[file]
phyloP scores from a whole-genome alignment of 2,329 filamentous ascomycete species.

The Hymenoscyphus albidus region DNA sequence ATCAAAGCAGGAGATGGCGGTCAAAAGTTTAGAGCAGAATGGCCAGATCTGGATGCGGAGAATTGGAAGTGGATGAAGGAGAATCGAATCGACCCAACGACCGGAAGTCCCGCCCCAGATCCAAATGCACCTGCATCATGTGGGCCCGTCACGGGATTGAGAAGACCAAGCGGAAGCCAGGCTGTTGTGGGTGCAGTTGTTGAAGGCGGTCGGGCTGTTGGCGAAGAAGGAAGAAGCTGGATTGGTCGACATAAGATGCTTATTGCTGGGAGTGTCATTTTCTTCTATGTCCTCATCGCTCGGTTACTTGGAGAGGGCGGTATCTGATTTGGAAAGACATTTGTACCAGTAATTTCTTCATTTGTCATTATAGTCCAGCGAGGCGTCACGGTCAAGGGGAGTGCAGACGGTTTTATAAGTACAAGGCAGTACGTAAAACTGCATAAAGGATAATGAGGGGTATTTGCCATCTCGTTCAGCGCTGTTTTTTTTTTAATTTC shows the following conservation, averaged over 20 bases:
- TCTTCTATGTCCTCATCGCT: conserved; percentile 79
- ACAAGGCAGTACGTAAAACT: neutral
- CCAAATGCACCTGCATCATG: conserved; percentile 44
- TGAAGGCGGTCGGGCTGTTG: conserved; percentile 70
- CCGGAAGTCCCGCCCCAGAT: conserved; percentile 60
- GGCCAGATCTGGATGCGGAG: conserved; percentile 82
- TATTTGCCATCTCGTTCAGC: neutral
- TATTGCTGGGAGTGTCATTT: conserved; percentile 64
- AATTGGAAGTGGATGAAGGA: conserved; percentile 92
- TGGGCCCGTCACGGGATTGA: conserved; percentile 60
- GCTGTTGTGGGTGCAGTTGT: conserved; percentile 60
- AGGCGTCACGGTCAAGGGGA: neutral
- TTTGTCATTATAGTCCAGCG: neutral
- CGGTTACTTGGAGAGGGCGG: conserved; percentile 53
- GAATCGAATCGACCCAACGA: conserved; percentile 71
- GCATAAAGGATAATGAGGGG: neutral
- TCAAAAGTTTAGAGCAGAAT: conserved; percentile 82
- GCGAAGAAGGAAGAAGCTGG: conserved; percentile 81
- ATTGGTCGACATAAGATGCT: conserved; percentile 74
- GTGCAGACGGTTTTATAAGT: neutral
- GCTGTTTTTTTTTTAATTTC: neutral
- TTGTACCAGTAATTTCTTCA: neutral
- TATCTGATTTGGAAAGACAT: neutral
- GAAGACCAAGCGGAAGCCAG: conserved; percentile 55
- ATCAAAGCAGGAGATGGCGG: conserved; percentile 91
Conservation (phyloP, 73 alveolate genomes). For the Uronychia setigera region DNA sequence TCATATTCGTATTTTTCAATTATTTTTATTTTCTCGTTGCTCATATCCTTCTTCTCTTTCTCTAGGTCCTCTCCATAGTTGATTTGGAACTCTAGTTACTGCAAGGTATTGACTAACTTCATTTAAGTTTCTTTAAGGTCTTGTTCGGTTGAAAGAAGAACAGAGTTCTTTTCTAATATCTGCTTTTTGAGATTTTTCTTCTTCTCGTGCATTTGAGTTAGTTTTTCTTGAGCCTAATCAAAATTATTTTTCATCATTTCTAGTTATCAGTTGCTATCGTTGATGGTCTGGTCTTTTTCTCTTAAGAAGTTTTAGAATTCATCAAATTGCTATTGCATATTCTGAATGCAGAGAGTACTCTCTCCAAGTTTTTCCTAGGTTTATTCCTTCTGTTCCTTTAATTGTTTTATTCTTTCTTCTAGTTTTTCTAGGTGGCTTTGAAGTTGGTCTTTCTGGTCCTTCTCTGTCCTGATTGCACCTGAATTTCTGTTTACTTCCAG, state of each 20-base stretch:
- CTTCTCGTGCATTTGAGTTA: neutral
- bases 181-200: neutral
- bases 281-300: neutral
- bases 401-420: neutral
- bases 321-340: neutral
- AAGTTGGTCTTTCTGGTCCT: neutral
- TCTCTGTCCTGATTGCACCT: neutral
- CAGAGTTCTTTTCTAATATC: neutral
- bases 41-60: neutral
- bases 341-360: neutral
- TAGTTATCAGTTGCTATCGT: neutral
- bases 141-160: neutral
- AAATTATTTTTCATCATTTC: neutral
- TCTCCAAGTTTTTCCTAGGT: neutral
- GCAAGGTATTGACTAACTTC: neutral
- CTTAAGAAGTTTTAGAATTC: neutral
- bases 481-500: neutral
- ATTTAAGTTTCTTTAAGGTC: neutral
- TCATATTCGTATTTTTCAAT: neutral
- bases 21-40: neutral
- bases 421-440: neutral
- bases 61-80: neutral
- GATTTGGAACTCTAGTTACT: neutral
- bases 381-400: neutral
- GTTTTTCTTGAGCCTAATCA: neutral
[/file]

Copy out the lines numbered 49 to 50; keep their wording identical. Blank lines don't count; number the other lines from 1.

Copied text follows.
- bases 421-440: neutral
- bases 61-80: neutral